Note that iron-fortified oats are recommended for baby ages 6-12 months.2
Different grains to use for your child’s breakfast include:
Use some of the flavoring options and add-ins mentioned above, as well as:
Grated apples and cinnamon
Oat and grain recipe ideas:
Egg-based meals provide a great way to combine different food groups, with recipe ideas such as egg cups, omelet strips, or even avocado toast strips for older babies, toddlers, and kids.
Soft steamed, chopped veggies: broccoli, mushroom pieces, chopped peppers, spinach, cauliflower, sweet potatoes
Egg recipe ideas:
Cottage cheese and ricotta cheese
Use cottage cheese or ricotta cheese as the base of a ‘breakfast bowl’ or spread them thinly atop whole grain toast cut into strips.
Toppings for cottage cheese or ricotta cheese bowls or toast:
Ripe, chopped melon pieces
Ripe, soft, chopped pears and peaches
Roasted chopped tomatoes
Small avocado chunks
Soft scrambled eggs
Thin layer of nut butter spread on top of whole grain toast, then topped with cottage cheese or ricotta cheese
Cottage cheese recipe ideas:
Warm Peach Chunks with Nutmeg (for a topping!)
Yogurt is an excellent food for your baby and child and can be used as a nutrient-packed part of your little one’s breakfast.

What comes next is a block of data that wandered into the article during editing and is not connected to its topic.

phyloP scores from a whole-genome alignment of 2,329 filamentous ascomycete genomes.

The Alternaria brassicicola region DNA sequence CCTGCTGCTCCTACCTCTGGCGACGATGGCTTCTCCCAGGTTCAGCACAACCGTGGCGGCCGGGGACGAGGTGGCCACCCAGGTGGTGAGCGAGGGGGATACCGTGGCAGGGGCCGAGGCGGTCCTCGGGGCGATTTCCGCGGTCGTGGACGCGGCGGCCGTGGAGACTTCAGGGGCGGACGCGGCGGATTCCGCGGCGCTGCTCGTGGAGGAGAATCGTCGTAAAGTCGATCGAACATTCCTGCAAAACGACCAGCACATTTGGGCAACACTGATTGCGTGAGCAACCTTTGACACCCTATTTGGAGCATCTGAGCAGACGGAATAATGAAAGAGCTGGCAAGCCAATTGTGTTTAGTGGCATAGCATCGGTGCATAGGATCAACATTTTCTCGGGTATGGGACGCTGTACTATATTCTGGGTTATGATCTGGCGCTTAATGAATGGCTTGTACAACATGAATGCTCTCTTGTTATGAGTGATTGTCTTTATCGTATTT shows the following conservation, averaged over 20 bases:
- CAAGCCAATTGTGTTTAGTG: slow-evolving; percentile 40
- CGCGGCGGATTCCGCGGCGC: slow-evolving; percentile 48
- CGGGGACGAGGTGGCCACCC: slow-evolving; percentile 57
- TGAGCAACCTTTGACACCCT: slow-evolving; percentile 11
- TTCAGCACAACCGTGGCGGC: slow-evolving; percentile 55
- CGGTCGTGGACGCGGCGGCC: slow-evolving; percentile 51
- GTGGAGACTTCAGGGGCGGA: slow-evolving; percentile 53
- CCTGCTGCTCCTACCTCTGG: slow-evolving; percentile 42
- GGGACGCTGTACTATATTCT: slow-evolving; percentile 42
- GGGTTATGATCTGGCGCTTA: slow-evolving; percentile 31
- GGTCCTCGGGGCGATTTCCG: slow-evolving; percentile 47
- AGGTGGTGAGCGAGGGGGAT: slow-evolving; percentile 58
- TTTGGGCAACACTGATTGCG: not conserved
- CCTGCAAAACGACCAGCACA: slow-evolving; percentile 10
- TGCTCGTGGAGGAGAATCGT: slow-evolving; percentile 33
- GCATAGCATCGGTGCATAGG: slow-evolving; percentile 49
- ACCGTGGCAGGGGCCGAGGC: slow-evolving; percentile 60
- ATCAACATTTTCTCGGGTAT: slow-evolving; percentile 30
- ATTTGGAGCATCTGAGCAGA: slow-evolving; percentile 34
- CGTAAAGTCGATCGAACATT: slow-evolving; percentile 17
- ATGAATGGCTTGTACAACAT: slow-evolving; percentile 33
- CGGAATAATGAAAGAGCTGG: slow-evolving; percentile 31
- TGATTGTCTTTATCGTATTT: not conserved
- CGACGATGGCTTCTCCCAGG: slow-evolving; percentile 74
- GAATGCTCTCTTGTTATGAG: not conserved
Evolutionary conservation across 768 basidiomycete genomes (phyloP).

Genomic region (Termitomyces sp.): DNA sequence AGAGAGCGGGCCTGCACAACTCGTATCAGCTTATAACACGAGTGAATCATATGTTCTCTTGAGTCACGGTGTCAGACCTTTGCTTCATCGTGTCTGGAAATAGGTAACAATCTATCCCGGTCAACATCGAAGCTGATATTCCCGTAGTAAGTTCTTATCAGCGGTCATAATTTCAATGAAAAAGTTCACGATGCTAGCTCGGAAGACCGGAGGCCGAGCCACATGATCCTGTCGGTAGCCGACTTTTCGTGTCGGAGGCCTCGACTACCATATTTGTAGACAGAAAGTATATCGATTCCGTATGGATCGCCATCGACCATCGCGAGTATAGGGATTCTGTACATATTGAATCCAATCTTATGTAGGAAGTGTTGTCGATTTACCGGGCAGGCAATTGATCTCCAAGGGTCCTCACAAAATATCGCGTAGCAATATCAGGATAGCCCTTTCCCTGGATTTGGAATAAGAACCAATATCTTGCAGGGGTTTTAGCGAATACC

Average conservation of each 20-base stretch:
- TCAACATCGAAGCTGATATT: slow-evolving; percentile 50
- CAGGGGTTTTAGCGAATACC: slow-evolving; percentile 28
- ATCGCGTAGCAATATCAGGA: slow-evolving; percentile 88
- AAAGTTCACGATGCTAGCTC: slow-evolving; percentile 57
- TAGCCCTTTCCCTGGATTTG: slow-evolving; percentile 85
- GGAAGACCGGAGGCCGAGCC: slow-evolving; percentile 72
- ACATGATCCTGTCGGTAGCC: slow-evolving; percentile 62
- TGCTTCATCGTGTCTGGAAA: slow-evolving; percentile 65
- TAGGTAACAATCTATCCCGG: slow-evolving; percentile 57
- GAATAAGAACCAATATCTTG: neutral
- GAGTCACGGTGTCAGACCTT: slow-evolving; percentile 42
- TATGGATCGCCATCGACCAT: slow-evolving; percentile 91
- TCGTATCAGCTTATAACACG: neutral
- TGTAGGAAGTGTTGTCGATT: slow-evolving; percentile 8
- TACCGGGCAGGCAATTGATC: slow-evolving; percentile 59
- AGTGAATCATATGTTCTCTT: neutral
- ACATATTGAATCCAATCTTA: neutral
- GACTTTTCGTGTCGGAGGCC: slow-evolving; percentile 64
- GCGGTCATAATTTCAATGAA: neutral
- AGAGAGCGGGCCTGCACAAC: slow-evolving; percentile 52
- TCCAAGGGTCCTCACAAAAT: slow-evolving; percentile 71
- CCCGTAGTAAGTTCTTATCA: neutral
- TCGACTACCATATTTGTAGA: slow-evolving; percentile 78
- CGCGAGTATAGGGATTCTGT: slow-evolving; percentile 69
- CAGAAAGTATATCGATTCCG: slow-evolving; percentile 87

Be sure to choose plain, whole milk yogurt for babies and toddlers under the age of 2 years.
Yogurt breakfast ideas:
Yogurt mixed with fresh chopped berries and old-fashioned rolled oats, soaked overnight. Option: add chia seeds and a splash of milk or a plant-based milk alternative.
Mix plain yogurt with chopped soft fruit and freeze in a popsicle mold.
Mix yogurt with nut butter and chopped fruit
Yogurt mixed with mashed sweet potato or pumpkin puree with a dash of cinnamon or pumpkin pie spice mix
Blended in a smoothie with fruit, nut butter, and even veggies such as baby spinach or kale
If your child needs a bit more, serve these ideas with a side of whole-grain toast with a thin layer of peanut butter or avocado.
A note about Greek yogurt
Greek yogurt is thicker than regular yogurt since the liquid is strained out, which also makes it higher in protein. In fact, a 7-ounce container may contain up to 18 grams of protein.
The Recommended Dietary Allowance (RDA) for babies ages 6-12 months for protein is about 11 grams per day.45 Most babies at this age will get the protein they require from breastmilk or formula, along with some solid foods throughout the day.
Since extra protein is not necessary for babies, it’s important to be aware of how Greek yogurt plays a role in your child’s overall diet and meals. Having it as just a part of a meal and mixing it with other foods (such as fruit or oats, or mixed into a baked good) are ways to help provide an appropriate amount of protein at meals and snacks without going overboard.
Yogurt recipe ideas:
There are so many options to feed your little ones nutritious and tasty breakfast meals. Make sure the texture is appropriate for your little one and avoid adding salt or sugar!
We know parenting often means sleepless nights, stressful days, and countless questions and confusion, and we want to support you in your feeding journey and beyond.
Our Happy Experts are a team of lactation consultants and registered dietitian nutritionists certified in infant and maternal nutrition – and they’re all moms, too! They’re here to offer personalized support on our free, one-on-one, live chat platform Monday - Friday 8am-6pm (ET). No appointment needed, no email or sign-up required. Chat Now!